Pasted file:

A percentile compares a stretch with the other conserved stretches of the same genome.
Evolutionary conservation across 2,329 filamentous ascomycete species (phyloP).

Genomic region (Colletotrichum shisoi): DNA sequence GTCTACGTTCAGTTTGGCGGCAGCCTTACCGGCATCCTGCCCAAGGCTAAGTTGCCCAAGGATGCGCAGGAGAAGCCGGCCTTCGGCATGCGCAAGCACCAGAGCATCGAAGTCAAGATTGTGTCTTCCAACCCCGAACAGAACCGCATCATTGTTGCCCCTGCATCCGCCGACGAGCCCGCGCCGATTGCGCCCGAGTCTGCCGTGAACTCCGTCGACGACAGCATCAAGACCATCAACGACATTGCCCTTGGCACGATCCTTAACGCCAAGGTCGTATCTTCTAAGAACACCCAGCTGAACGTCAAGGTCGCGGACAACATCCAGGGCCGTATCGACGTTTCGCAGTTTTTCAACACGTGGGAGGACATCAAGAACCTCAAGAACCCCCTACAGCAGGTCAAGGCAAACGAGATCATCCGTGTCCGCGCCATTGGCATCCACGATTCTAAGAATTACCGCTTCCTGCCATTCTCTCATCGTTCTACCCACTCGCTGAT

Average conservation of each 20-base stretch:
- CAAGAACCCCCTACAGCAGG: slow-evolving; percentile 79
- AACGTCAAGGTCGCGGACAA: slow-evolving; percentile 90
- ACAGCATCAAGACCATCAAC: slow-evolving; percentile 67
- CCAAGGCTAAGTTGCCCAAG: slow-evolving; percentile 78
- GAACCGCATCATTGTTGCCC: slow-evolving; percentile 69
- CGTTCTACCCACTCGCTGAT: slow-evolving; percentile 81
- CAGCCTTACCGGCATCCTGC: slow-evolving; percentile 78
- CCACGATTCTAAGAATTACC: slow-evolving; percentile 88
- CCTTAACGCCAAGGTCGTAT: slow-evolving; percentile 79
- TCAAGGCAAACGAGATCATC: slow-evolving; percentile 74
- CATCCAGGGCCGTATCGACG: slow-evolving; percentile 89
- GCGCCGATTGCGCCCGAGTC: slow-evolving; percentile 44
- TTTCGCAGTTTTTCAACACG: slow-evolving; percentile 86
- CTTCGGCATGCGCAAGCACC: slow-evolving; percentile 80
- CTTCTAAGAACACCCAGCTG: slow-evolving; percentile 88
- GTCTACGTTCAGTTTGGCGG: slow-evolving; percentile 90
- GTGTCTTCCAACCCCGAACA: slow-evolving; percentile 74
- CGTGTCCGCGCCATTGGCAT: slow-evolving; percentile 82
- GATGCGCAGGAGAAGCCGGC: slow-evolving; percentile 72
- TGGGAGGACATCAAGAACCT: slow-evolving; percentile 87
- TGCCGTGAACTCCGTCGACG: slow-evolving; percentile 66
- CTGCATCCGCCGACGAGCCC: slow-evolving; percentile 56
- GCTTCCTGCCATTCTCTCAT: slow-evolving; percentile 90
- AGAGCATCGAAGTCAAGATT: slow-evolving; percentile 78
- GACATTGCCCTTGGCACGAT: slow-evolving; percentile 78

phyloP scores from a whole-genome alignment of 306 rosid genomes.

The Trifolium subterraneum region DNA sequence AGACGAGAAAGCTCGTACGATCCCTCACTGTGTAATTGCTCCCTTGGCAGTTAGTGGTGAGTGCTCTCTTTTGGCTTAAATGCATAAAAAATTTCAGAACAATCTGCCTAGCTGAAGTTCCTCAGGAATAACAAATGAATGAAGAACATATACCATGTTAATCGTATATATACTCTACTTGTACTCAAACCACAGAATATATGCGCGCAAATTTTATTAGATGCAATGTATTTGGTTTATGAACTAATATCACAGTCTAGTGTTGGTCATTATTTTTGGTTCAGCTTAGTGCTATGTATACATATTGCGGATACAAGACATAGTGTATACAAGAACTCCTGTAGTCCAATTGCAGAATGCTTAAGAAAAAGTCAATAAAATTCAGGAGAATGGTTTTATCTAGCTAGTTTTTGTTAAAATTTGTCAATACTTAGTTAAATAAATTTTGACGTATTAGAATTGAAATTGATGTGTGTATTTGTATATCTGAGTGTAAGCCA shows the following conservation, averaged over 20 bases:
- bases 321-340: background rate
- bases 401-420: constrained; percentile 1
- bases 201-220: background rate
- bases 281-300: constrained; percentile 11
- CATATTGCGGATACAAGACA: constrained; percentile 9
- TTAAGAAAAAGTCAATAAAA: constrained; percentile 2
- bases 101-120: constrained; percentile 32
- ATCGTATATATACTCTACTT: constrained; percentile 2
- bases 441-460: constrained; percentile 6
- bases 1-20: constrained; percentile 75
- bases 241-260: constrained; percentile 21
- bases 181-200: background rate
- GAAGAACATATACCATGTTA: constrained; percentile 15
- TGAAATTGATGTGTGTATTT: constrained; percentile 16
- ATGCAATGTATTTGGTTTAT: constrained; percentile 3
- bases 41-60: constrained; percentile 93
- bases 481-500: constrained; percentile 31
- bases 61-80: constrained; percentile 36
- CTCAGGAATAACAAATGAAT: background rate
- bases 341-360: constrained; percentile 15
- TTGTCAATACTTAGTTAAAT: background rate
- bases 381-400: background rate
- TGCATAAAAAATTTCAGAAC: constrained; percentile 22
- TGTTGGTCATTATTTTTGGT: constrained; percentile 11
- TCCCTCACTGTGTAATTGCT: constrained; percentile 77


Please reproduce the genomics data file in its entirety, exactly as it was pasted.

A percentile compares a stretch with the other conserved stretches of the same genome.
Evolutionary conservation across 2,329 filamentous ascomycete species (phyloP).

Genomic region (Colletotrichum shisoi): DNA sequence GTCTACGTTCAGTTTGGCGGCAGCCTTACCGGCATCCTGCCCAAGGCTAAGTTGCCCAAGGATGCGCAGGAGAAGCCGGCCTTCGGCATGCGCAAGCACCAGAGCATCGAAGTCAAGATTGTGTCTTCCAACCCCGAACAGAACCGCATCATTGTTGCCCCTGCATCCGCCGACGAGCCCGCGCCGATTGCGCCCGAGTCTGCCGTGAACTCCGTCGACGACAGCATCAAGACCATCAACGACATTGCCCTTGGCACGATCCTTAACGCCAAGGTCGTATCTTCTAAGAACACCCAGCTGAACGTCAAGGTCGCGGACAACATCCAGGGCCGTATCGACGTTTCGCAGTTTTTCAACACGTGGGAGGACATCAAGAACCTCAAGAACCCCCTACAGCAGGTCAAGGCAAACGAGATCATCCGTGTCCGCGCCATTGGCATCCACGATTCTAAGAATTACCGCTTCCTGCCATTCTCTCATCGTTCTACCCACTCGCTGAT

Average conservation of each 20-base stretch:
- CAAGAACCCCCTACAGCAGG: slow-evolving; percentile 79
- AACGTCAAGGTCGCGGACAA: slow-evolving; percentile 90
- ACAGCATCAAGACCATCAAC: slow-evolving; percentile 67
- CCAAGGCTAAGTTGCCCAAG: slow-evolving; percentile 78
- GAACCGCATCATTGTTGCCC: slow-evolving; percentile 69
- CGTTCTACCCACTCGCTGAT: slow-evolving; percentile 81
- CAGCCTTACCGGCATCCTGC: slow-evolving; percentile 78
- CCACGATTCTAAGAATTACC: slow-evolving; percentile 88
- CCTTAACGCCAAGGTCGTAT: slow-evolving; percentile 79
- TCAAGGCAAACGAGATCATC: slow-evolving; percentile 74
- CATCCAGGGCCGTATCGACG: slow-evolving; percentile 89
- GCGCCGATTGCGCCCGAGTC: slow-evolving; percentile 44
- TTTCGCAGTTTTTCAACACG: slow-evolving; percentile 86
- CTTCGGCATGCGCAAGCACC: slow-evolving; percentile 80
- CTTCTAAGAACACCCAGCTG: slow-evolving; percentile 88
- GTCTACGTTCAGTTTGGCGG: slow-evolving; percentile 90
- GTGTCTTCCAACCCCGAACA: slow-evolving; percentile 74
- CGTGTCCGCGCCATTGGCAT: slow-evolving; percentile 82
- GATGCGCAGGAGAAGCCGGC: slow-evolving; percentile 72
- TGGGAGGACATCAAGAACCT: slow-evolving; percentile 87
- TGCCGTGAACTCCGTCGACG: slow-evolving; percentile 66
- CTGCATCCGCCGACGAGCCC: slow-evolving; percentile 56
- GCTTCCTGCCATTCTCTCAT: slow-evolving; percentile 90
- AGAGCATCGAAGTCAAGATT: slow-evolving; percentile 78
- GACATTGCCCTTGGCACGAT: slow-evolving; percentile 78

phyloP scores from a whole-genome alignment of 306 rosid genomes.

The Trifolium subterraneum region DNA sequence AGACGAGAAAGCTCGTACGATCCCTCACTGTGTAATTGCTCCCTTGGCAGTTAGTGGTGAGTGCTCTCTTTTGGCTTAAATGCATAAAAAATTTCAGAACAATCTGCCTAGCTGAAGTTCCTCAGGAATAACAAATGAATGAAGAACATATACCATGTTAATCGTATATATACTCTACTTGTACTCAAACCACAGAATATATGCGCGCAAATTTTATTAGATGCAATGTATTTGGTTTATGAACTAATATCACAGTCTAGTGTTGGTCATTATTTTTGGTTCAGCTTAGTGCTATGTATACATATTGCGGATACAAGACATAGTGTATACAAGAACTCCTGTAGTCCAATTGCAGAATGCTTAAGAAAAAGTCAATAAAATTCAGGAGAATGGTTTTATCTAGCTAGTTTTTGTTAAAATTTGTCAATACTTAGTTAAATAAATTTTGACGTATTAGAATTGAAATTGATGTGTGTATTTGTATATCTGAGTGTAAGCCA shows the following conservation, averaged over 20 bases:
- bases 321-340: background rate
- bases 401-420: constrained; percentile 1
- bases 201-220: background rate
- bases 281-300: constrained; percentile 11
- CATATTGCGGATACAAGACA: constrained; percentile 9
- TTAAGAAAAAGTCAATAAAA: constrained; percentile 2
- bases 101-120: constrained; percentile 32
- ATCGTATATATACTCTACTT: constrained; percentile 2
- bases 441-460: constrained; percentile 6
- bases 1-20: constrained; percentile 75
- bases 241-260: constrained; percentile 21
- bases 181-200: background rate
- GAAGAACATATACCATGTTA: constrained; percentile 15
- TGAAATTGATGTGTGTATTT: constrained; percentile 16
- ATGCAATGTATTTGGTTTAT: constrained; percentile 3
- bases 41-60: constrained; percentile 93
- bases 481-500: constrained; percentile 31
- bases 61-80: constrained; percentile 36
- CTCAGGAATAACAAATGAAT: background rate
- bases 341-360: constrained; percentile 15
- TTGTCAATACTTAGTTAAAT: background rate
- bases 381-400: background rate
- TGCATAAAAAATTTCAGAAC: constrained; percentile 22
- TGTTGGTCATTATTTTTGGT: constrained; percentile 11
- TCCCTCACTGTGTAATTGCT: constrained; percentile 77